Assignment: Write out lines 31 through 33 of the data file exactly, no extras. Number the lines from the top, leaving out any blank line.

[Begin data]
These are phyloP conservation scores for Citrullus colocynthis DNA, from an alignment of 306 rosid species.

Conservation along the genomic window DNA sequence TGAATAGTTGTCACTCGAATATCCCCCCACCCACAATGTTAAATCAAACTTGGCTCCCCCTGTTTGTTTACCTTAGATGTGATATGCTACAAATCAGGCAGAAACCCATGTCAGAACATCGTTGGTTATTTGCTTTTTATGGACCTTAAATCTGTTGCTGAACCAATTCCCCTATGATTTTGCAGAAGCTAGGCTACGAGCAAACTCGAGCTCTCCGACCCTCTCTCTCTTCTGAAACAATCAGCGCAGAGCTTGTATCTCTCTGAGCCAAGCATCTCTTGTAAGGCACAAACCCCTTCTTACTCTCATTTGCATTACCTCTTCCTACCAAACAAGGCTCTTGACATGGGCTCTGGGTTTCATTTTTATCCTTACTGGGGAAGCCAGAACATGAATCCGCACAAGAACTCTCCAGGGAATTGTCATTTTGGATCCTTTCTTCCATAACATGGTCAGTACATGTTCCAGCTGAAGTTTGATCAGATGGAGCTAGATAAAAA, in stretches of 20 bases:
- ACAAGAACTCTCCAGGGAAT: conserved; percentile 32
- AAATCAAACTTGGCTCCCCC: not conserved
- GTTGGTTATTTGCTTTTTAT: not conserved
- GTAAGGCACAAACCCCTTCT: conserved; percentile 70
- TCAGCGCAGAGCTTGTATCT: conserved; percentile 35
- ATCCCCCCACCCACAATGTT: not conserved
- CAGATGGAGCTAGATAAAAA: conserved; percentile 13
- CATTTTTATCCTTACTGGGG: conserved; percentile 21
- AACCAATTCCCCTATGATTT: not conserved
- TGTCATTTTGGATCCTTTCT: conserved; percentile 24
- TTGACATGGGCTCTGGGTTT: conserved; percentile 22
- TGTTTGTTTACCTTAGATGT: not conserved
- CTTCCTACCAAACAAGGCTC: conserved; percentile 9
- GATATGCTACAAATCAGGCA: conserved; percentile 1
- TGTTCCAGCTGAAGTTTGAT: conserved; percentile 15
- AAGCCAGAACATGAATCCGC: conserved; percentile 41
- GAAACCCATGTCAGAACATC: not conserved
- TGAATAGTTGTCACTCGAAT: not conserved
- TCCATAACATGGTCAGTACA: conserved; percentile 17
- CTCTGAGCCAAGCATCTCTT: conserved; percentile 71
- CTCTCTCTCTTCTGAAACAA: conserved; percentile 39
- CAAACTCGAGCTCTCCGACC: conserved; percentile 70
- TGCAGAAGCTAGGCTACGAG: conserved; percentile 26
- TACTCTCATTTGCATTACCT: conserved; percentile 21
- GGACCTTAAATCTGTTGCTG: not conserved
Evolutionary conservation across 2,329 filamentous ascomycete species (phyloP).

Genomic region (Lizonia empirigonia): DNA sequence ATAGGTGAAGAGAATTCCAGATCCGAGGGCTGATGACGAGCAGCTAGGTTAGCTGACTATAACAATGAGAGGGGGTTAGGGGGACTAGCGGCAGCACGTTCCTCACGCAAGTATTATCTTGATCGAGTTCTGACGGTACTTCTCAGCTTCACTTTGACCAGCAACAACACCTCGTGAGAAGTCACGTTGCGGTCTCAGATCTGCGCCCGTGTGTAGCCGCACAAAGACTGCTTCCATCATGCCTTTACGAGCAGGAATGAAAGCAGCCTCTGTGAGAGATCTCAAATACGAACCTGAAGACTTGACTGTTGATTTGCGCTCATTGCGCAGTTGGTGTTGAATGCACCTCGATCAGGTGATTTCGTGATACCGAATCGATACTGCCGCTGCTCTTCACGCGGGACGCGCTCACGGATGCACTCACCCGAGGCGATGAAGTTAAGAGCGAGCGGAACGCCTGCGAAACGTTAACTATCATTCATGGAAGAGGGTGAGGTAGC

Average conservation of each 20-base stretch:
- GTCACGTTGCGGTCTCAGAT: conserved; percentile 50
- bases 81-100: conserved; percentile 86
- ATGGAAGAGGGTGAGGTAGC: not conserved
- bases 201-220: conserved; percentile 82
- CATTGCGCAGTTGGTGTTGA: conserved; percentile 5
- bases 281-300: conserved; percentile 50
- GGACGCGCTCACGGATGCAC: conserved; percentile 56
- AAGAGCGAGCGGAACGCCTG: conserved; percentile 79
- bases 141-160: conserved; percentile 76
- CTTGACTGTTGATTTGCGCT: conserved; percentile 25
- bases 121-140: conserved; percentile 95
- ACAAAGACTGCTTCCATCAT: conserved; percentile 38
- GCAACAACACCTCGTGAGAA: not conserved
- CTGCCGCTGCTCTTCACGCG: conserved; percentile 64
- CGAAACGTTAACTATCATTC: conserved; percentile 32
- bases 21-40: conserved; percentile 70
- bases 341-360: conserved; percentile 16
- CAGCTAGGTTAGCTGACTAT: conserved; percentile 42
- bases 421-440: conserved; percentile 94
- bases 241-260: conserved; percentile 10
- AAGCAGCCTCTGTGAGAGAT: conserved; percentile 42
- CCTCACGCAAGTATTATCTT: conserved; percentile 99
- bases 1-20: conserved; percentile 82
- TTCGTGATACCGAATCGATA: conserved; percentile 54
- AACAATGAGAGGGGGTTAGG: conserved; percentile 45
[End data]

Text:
- GTCACGTTGCGGTCTCAGAT: conserved; percentile 50
- bases 81-100: conserved; percentile 86
- ATGGAAGAGGGTGAGGTAGC: not conserved